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Australians’ spending-spree on tech goods ends



The effect of four interest rate rises in the past six months and the absence of government stimuli have finally had an impact on Australia’s appetite for the latest gadgets and home appliances, according to the latest GfK TEMAX Australia report.

Compared to the same period last year, when these markets were enjoying double-digit growth, spending in quarter one 2010, declined by 1.6%; the first decline recorded since the inaugural report in quarter three 2008.

Australian consumers spent $4.6 billion between January and March 2010, a slight decline from the $4.68 billion recorded for January to March 2009.

Key findings from the report reveal:
* The popularity of smartphones is undeniable with sales enjoying a 149% increase in dollars generated. Traditional mobile phones are feeling the impact with sales down 45%.
* MP3 players, DVD recorders and audio systems all experienced double digit decline in sales as newer, competitive technologies dominate.
* Cooking was the only major domestic appliance category to experience growth (up 4%) with refrigeration, washing machines and dishwashers all experiencing declines. The popularity of reality cooking shows and entertaining at home post the global financial crisis could be contributing to this.
* Air conditioning and fan sales dropped by more than 20%, thanks in part to the earlier arrival of warm weather last spring.
* Australians are embracing digital TV with set top box sales growing 38% thanks to ongoing campaigns for the digital switchover and the appeal of high definition.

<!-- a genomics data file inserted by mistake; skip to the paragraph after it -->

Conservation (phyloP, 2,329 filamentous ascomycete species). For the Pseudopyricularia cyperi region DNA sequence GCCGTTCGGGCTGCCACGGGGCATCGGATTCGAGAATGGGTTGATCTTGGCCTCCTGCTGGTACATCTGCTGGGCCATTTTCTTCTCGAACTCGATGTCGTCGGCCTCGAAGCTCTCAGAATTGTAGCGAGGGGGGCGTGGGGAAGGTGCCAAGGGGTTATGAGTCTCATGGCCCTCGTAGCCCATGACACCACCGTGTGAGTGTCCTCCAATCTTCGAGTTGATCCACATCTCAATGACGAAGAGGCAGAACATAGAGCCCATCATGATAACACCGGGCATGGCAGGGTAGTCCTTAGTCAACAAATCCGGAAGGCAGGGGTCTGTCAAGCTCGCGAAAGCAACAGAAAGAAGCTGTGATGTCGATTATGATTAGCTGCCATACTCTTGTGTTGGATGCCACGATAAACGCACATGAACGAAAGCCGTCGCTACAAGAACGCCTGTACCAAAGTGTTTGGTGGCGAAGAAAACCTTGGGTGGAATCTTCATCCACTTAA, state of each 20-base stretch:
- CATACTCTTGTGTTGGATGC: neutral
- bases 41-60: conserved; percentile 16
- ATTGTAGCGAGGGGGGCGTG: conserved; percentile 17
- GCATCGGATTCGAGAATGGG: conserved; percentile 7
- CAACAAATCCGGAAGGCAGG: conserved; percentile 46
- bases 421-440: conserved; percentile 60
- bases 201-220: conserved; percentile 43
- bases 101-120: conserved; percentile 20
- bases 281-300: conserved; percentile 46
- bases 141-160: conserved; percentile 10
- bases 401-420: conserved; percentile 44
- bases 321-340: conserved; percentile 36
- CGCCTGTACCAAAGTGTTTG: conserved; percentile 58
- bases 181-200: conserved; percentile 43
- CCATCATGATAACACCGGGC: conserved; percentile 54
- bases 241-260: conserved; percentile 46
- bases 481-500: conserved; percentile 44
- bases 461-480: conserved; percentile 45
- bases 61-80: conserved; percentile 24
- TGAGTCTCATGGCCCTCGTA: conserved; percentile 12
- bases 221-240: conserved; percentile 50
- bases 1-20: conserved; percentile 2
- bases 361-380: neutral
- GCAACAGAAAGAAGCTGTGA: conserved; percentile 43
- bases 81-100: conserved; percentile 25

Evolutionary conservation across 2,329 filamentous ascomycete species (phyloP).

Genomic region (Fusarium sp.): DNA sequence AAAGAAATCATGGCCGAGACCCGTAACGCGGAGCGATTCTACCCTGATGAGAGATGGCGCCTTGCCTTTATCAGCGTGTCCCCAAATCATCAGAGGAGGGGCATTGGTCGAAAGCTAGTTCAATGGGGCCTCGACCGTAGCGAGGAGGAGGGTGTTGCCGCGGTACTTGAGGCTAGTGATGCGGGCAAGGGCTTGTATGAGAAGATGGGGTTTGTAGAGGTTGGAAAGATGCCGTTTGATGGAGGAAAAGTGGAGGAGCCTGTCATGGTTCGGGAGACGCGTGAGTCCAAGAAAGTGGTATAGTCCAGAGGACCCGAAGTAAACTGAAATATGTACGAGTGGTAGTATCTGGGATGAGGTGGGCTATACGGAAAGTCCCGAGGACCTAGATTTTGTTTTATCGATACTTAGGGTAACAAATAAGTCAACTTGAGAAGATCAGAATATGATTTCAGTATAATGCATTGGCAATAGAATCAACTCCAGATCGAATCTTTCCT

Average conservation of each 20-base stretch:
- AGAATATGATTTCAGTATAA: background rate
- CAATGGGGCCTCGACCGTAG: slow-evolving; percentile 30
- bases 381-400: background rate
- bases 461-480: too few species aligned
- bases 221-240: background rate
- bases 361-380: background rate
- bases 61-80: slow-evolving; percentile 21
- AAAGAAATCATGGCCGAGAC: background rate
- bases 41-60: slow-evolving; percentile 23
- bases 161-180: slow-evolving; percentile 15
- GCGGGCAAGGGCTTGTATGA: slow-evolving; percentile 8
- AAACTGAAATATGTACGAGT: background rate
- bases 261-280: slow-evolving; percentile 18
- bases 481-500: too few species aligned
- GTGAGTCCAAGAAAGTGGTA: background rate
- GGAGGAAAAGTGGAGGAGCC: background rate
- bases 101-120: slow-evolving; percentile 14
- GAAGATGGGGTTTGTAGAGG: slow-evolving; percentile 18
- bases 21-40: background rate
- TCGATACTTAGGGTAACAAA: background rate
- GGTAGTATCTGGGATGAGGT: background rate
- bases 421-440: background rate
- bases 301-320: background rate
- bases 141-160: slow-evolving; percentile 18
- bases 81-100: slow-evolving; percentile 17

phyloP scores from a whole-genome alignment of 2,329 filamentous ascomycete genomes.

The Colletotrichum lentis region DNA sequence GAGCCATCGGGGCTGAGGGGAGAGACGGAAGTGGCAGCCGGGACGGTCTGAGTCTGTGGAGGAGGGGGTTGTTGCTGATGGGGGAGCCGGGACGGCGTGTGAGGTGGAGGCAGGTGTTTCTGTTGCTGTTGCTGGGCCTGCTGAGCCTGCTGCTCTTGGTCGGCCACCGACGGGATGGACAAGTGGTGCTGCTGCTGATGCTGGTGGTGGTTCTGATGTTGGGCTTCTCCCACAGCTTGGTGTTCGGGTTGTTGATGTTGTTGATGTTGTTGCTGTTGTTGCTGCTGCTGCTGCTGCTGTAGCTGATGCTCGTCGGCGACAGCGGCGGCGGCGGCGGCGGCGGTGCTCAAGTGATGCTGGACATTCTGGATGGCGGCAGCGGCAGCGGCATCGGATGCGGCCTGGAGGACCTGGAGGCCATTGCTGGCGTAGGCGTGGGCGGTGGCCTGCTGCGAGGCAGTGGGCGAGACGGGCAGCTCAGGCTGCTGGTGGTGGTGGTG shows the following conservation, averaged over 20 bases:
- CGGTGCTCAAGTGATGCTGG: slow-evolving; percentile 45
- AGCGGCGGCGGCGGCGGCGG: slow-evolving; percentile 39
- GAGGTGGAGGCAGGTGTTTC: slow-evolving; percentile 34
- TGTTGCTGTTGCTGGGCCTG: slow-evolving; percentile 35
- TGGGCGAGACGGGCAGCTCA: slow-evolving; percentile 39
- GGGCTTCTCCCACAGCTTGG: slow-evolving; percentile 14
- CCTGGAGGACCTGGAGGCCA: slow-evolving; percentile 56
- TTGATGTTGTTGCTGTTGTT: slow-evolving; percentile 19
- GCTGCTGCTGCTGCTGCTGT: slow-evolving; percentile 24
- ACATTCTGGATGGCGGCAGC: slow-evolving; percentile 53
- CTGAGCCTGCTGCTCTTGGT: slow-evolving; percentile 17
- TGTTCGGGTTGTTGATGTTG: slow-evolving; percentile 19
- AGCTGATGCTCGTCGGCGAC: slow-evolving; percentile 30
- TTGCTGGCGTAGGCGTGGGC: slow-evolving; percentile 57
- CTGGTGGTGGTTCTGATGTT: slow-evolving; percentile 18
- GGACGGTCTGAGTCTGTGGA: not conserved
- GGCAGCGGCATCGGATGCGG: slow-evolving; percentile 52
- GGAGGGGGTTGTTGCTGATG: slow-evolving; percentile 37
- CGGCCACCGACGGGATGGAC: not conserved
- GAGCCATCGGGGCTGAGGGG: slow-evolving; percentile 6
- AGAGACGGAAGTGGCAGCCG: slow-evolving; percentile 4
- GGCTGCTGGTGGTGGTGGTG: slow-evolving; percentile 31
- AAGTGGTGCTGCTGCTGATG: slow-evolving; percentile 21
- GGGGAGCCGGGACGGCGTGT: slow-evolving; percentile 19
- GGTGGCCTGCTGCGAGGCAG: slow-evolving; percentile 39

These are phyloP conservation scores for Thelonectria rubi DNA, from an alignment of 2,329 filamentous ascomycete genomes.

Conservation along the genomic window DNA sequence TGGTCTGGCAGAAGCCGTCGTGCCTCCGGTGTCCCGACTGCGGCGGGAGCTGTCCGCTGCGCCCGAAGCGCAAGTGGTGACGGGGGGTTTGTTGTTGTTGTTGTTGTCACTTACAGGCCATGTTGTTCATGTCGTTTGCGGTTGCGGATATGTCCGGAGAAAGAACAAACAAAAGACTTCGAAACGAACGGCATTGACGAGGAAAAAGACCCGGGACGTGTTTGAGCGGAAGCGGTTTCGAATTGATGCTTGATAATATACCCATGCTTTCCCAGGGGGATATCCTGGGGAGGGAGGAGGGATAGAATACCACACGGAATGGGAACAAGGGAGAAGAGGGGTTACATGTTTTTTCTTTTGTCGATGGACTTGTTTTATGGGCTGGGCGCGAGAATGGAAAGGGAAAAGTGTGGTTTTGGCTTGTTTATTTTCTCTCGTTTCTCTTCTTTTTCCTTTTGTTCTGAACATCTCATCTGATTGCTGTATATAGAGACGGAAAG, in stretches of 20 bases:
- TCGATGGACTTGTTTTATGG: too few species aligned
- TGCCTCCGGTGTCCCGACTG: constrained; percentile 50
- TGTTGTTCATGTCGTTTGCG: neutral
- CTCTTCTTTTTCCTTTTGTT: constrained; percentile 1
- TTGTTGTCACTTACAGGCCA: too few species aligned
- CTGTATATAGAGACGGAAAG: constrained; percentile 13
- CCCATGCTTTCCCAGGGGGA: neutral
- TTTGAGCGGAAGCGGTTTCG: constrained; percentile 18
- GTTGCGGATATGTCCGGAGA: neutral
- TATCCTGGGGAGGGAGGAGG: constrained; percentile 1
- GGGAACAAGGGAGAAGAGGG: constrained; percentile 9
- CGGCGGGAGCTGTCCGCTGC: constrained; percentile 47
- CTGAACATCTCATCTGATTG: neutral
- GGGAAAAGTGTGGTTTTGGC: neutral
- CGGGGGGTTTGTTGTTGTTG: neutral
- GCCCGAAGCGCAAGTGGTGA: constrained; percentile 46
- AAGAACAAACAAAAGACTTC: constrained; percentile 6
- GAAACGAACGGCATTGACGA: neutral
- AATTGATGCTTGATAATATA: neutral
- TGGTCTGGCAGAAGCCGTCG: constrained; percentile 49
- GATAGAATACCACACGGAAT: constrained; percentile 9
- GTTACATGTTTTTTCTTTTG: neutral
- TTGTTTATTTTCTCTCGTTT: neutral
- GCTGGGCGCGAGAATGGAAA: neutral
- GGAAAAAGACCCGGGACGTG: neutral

* Notebook sales values dropped year on year for the first time in March. 60% of all notebooks are now sold under $1000, contributing to less dollars being spent in this category in total.
*The national love affair with coffee continues with a 23% quarterly increase for hot beverage makers.

According to GfK Australia’s Gwenno Hopkin, while tech goods are often seen as ‘must have’ items, tightening household budgets are impacting on discretionary spending.

“It’s fair to say that the government stimulus packages and extremely low interest rates provided an ideal climate for 2009’s consumer splurge on technical goods, more so than was initially realised.

Compared to the same period last year, Australians are spending less on domestic electrical goods for the home, such as kitchen and personal appliances, and we've even seen a slowdown in spend on some of the popular consumer electronics products, such as DVD players and recorders, digital still cameras and MP3s.

“It’s not all doom and gloom though. The up coming soccer World Cup will coincide with better availability of new TV technologies such as 3D, LED and IPTV. Historically, major sporting events have provided a strong boost across the whole range of consumer electronics because of the interest they generate in TVs and the best viewing experience.”

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The survey

GfK TEMAX Australia is an index developed by GfK Retail and Technology to track the consumer durables markets. GfK TEMAX is published internationally. The findings are based on surveys carried out by the retail panel of GfK Retail and Technology. The retail panel comprises data from over 200,000 retail outlets worldwide. All reports and press releases are available at www.gfktemax.com.

When quoting information from this press release or any details published at www.gfktemax.com, please indicate GfK TEMAX expressly as the source

The GfK Group

The GfK Group offers the fundamental knowledge that industry, retailers, services companies and the media need to make market decisions. It delivers a comprehensive range of information and consultancy services in the three business sectors of Custom Research, Retail and Technology and Media. The no. 4 market research organization worldwide operates in more than 100 countries and employs over 10,000 staff. In 2009, the GfK Group’s sales amounted to EUR 1.16 billion. For further information, visit our website: www.gfk.com. Follow us on Twitter: www.twitter.com/gfk_group.